So, what do you do when you have to write a blog post and really don’t know what to write? You fall back on the literary tool of telling a story. Today I was listening to a lecture from the former Chief Rabbi of the United Kingdom, Rabbi Lord Jonathan Sacks, and heard a short, but thought-provoking, story.
In the 1940s David Ben Gurion, Israel’s first Prime Minister, came to the United States and said to a group of senators, “Your ancestors came to America 300 years ago to fight for freedom. But tell me, can you remember the day they set out and the food they ate on the way?”
Rabbi Sacks concludes his lecture by saying, “Our ancestors set out on their journey for freedom 3,300 years ago and we have never forgotten the day we set out and the food that they ate on the way.”
You could attribute this to a case of OCD or our obsession with food, but it’s more than that. The collective celebration of our journey out of Egypt is the most celebrated Jewish holiday of the year. The story of Pesach reminds us that for the first time in history, a nation went against the grain of society, religion, and government to become truly free people. Until the Exodus (whenever I always hear or read this word I start humming or singing the Bob Marley song) 3,300 years ago, slavery was pretty commonplace. As our tradition teaches us, we were given our freedom, left Egypt, and, subsequently, gave it to the man. In this case, the man was called Pharaoh, and – as most scholars believe – was known as Ramesses II. Telling the most powerful leader in the world to let your people go is pretty punk.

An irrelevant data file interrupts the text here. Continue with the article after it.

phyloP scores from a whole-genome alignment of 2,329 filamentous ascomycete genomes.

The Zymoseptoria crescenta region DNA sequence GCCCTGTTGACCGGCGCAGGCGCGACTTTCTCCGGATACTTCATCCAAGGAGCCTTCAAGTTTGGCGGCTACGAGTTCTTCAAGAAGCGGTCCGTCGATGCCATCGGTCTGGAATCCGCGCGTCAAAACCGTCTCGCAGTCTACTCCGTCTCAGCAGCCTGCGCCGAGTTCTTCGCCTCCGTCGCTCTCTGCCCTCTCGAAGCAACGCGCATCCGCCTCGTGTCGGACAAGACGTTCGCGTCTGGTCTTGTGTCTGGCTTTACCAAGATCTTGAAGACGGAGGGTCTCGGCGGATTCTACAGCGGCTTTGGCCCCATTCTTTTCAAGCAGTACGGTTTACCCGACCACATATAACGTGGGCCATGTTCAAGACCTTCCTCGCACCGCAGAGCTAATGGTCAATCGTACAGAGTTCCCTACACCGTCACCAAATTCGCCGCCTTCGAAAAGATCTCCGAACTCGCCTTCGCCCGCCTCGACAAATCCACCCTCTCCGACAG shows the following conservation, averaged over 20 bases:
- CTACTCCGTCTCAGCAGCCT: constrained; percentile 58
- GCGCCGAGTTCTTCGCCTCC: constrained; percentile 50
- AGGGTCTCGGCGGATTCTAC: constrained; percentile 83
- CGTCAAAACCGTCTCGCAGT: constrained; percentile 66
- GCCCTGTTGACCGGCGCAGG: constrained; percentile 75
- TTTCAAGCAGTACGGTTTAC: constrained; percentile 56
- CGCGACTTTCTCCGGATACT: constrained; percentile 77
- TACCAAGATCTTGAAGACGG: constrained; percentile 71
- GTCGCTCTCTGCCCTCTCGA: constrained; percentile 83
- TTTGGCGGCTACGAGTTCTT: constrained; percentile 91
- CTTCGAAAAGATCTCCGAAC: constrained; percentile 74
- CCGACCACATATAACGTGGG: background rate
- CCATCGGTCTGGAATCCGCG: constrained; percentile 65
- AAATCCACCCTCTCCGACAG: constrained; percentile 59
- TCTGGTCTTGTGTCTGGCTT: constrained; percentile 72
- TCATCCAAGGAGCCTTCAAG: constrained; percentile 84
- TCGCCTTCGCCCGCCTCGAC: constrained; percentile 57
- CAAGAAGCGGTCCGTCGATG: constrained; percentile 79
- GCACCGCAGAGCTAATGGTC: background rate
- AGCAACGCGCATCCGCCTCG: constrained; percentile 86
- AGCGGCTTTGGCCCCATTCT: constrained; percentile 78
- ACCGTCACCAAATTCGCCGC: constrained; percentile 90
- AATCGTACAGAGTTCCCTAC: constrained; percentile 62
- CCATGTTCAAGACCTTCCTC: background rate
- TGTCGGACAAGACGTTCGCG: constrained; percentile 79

Passover comes every year and we all stock up on Temp Tee cream cheese, matzah, and do serious damage in the closest kosher wine section we can find. As a kid, I remember going to school year after year and bringing my lunch of matzah and chocolate candy. A healthy lunch? No. A nonconformist lunch? Yes.
Even the Seder plate is a DIY project. We have to prepare all of the items ourselves and keep them away from leavened bread products. We boil the eggs, roast a shank bone, grate the horseradish, grab a bitter herb, make charoset (the original salsa), and dip something in salt water. Of course, there is symbolism for each of the items. Some people eat the square matzah and others use hand-crafted artisan matzah (which is round – pretty anti-establishment if you ask me). If that wasn’t radical enough, the last thing the Haggadah says we should eat is the afikoman – if it can be found. Nothing screams “fight the system” like having to actually find food that has been hidden.
The word Pesach literally means “the mouth opens,” eluding to the idea that we tell the story of leaving Egypt and read the Haggadah out loud. Aside from a library or Starbucks, when do you ever see people reading out loud at a table?
While most people tend to eat whatever they want and follow the crowd, my family and I will be spending just over a week consciously choosing what we eat and drink. We will spend two nights talking about slavery, freedom, and plagues. We will ask four questions, read about four types of children, and occasionally lean to our left as we drink wine or grape juice and eat matzah. If possible, we will go against the mainstream and talk about thinking for yourself, standing up for what’s right, and not always following the crowd.